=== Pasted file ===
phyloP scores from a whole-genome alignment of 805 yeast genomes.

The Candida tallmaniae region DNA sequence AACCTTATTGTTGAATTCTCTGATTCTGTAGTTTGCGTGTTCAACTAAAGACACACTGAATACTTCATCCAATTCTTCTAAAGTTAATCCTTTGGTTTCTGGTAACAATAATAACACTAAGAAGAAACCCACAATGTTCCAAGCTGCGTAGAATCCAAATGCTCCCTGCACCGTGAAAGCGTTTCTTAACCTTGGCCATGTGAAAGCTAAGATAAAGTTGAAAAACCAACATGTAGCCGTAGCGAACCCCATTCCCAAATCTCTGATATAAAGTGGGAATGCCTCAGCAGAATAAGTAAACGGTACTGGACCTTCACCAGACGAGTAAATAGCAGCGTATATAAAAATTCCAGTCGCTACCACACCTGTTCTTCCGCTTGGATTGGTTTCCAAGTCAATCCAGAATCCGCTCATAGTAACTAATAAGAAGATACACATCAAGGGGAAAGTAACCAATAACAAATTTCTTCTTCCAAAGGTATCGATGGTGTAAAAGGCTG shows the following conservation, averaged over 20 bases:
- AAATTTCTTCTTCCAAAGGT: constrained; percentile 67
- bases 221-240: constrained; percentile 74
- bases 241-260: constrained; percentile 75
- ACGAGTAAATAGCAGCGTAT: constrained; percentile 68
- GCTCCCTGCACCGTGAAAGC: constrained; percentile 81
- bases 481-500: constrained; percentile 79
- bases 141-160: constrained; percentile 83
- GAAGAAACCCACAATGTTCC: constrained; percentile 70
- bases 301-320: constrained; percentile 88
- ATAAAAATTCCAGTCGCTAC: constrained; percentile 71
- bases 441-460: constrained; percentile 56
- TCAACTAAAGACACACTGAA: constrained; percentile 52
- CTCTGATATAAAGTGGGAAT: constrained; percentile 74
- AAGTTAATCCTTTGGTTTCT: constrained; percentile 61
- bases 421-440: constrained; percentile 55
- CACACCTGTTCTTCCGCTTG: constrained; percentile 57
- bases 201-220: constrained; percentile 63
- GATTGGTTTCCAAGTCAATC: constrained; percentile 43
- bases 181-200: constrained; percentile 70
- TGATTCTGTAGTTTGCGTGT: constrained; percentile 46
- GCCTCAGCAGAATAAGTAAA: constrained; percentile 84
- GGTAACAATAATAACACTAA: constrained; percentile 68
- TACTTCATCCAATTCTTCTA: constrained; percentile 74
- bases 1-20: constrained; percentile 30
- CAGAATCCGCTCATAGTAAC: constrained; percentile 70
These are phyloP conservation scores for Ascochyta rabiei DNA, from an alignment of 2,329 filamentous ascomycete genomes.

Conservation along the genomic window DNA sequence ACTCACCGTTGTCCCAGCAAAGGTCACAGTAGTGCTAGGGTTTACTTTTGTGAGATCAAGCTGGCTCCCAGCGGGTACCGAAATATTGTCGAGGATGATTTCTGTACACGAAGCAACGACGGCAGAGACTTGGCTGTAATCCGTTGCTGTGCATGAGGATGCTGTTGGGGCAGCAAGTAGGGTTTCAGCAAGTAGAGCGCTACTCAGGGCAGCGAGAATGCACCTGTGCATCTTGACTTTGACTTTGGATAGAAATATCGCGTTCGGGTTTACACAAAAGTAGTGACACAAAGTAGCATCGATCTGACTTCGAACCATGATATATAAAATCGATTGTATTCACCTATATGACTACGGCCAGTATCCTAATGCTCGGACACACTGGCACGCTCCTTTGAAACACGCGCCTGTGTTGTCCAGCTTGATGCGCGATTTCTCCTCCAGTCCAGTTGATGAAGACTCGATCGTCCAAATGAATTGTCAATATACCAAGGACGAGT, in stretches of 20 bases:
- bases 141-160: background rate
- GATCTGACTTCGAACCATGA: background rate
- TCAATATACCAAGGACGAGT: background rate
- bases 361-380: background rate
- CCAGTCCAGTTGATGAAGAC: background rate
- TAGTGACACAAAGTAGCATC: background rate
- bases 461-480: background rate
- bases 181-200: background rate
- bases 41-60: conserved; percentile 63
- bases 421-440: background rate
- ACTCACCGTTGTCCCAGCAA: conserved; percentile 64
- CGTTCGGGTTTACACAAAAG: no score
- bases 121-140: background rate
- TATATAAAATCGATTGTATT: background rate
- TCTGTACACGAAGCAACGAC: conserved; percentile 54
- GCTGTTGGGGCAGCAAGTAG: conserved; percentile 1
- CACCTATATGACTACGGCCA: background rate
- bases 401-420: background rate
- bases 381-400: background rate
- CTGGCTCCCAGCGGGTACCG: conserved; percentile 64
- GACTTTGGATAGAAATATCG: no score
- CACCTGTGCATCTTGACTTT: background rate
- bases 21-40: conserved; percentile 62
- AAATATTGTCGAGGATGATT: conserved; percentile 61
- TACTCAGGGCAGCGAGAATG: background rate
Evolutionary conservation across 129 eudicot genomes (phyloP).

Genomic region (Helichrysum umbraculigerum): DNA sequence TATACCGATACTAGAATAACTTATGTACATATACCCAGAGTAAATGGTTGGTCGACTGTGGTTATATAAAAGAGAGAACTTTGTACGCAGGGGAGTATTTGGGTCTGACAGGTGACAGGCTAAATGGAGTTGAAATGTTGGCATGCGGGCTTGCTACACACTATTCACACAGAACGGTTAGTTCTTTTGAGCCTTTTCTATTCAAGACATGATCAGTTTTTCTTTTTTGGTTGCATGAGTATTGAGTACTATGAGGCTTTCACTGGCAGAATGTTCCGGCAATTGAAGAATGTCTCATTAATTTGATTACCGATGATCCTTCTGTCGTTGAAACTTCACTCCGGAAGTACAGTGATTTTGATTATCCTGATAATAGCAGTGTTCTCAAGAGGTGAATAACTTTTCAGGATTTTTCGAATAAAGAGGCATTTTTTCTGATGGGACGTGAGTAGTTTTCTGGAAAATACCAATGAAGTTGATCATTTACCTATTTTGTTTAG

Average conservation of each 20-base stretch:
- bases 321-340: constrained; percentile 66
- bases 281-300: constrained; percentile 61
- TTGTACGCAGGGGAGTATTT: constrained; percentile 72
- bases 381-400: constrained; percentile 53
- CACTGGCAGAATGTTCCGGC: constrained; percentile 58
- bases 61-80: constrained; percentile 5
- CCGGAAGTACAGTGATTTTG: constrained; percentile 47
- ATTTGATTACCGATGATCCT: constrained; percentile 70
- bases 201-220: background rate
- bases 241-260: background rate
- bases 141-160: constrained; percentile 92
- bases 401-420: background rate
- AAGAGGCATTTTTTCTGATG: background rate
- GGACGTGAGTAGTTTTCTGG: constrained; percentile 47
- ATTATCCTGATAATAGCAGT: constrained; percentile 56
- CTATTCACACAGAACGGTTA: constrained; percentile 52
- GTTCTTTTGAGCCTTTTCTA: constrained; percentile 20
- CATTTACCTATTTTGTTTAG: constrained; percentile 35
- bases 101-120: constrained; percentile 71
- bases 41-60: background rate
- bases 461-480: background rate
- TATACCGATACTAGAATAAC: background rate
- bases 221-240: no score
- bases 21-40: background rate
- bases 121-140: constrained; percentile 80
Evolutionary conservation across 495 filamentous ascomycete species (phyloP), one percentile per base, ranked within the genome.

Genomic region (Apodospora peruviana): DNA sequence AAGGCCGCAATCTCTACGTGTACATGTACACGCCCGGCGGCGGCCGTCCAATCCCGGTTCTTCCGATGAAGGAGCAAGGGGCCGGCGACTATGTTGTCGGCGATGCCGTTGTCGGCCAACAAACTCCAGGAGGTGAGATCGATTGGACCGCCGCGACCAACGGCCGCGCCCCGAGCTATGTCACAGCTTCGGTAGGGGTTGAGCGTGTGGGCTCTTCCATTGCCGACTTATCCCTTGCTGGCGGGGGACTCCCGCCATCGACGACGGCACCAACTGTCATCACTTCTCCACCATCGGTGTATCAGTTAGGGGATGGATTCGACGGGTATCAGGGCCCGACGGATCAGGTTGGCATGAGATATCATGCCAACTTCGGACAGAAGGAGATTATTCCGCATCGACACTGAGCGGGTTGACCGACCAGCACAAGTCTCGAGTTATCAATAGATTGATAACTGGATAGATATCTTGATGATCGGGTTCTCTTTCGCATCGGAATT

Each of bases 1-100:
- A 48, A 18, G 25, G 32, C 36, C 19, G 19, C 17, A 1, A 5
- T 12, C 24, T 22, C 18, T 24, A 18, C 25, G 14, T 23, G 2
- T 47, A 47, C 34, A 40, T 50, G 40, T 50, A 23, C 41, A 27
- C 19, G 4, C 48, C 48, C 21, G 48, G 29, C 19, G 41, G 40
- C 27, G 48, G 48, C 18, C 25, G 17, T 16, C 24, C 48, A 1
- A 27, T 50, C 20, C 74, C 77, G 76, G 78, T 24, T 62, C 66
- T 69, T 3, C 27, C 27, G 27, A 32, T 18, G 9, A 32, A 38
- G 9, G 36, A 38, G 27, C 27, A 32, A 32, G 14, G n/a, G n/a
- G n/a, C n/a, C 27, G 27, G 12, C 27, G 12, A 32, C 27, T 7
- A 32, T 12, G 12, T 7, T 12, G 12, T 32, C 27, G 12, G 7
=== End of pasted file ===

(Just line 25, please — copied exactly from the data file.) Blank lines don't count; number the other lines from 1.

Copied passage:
- TACTTCATCCAATTCTTCTA: constrained; percentile 74